Disinfecting Against Antibiotic-resistant Bacteria
- Types of Disinfectants Used in Healthcare Facilities
- Targeting Disease-causing Pathogens
Proper disinfection has always been a crucial piece of the cleaning puzzle, particularly in healthcare facilities. With antibiotic-resistant bacterial infections and illnesses — also known as superbugs — on the rise and making headlines as a major threat to global public health, jan/san distributors are reminded of the important role disinfection plays in keeping people safe and healthy.
“Drug-resistant organisms are emerging, and once they’re out there, the only way to control and prevent them is through better cleaning and disinfection,” says Darrel Hicks, author of “Infection Prevention for Dummies.”
As a result, distributors have the distinct opportunity to help to save lives by preventing infections from spreading.
“We’re really leading the charge on how to reduce healthcare-acquired infections and saving lives, which is exciting for a company like ours,” says Steve Attman, vice president of Acme Paper & Supply Co., Inc. in Baltimore, which services a number of acute care and long-term care facilities. “Anybody can ship product, but what makes a distributor stand out is the ability to bring value. We do that by providing education, training and the expertise to set up quality cleaning protocols for our customers.”
And when it comes to education, helping customers understand dwell times and kill claims is one of the most important things a distributor can do, Attman adds.
What Is Dwell Time?
Dwell time, also called contact time, is the amount of time the product needs to kill the pathogens or microbes as determined by its label. For years, the standard dwell time for disinfectants was 10 minutes. But that dwell time is unrealistic for certain applications, for a few reasons, Hicks says.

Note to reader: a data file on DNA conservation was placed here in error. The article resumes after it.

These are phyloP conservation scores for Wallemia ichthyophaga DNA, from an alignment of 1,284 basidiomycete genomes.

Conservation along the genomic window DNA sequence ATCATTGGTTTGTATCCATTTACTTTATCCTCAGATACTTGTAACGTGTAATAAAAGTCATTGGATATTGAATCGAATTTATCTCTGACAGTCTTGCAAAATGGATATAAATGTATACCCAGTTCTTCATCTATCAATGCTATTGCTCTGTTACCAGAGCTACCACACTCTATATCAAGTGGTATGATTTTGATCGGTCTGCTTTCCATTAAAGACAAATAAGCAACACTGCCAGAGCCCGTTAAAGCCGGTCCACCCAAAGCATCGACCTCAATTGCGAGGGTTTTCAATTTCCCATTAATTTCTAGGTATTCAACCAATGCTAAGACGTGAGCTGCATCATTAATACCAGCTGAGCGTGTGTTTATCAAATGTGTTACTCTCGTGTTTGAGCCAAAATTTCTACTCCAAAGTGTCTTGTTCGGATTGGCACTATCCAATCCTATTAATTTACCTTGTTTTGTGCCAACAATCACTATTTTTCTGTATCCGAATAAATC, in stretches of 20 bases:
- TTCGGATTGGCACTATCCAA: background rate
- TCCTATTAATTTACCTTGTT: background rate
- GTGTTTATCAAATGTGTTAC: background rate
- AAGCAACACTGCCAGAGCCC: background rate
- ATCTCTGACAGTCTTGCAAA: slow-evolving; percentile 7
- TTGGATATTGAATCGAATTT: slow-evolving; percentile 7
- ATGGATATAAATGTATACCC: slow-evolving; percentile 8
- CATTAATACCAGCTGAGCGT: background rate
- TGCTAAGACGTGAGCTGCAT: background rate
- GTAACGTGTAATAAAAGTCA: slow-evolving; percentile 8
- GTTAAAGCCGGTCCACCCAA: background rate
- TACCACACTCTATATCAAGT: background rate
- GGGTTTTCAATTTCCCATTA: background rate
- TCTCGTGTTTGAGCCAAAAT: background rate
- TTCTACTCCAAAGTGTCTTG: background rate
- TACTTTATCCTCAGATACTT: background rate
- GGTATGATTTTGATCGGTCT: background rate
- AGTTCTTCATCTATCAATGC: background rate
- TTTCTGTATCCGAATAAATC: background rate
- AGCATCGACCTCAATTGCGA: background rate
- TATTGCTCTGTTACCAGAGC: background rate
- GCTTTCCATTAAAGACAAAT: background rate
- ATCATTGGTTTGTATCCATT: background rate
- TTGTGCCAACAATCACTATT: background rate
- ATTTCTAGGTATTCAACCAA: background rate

Scientific studies have shown that 5-log reduction (reduction of 99.99 percent of microbes on a surface) plateaus after 60 seconds, says Hicks. Also, it’s nearly impossible to wet a surface — particularly a vertical surface — enough to keep it wet for 10 minutes.
“The real quandary is the difference between science and the real world,” Hicks says. “We all have to live and work in the real world, yet we have to deal with the science and labeling requirements on disinfectants.”
However, the reign of the 10-minute dwell time is coming to a close for many applications. Time is of the essence when it comes to cleaning in healthcare settings; operating and hospital rooms need to be turned over quickly, so disinfection needs to be easy and effective. Chemical manufacturers are responding to today’s efficacy and labor productivity needs with disinfectants that can do the job in five minutes or less — in some cases, way less.
Chemical formulations are more fast-acting than ever, with shorter dwell times and faster kill claims, says John Thomas, sales manager and HealthRite specialist at Philip Rosenau Co., in Warminster, Pennsylvania.
“Some of these kill claims are down to 60 or 30 seconds,” he says. “Hospitals in particular are interested in these shorter dwell time disinfectants because they help them be in compliance with the product’s label during inspections.”
Even in situations where a 10-minute dwell time isn’t realistic because the product dries too quickly, customers should be encouraged to get as close to the labeled dwell time as possible, Thomas says. The longer the product is left on a surface, the more effective it will be.
Types of Disinfectants Used in Healthcare Facilities
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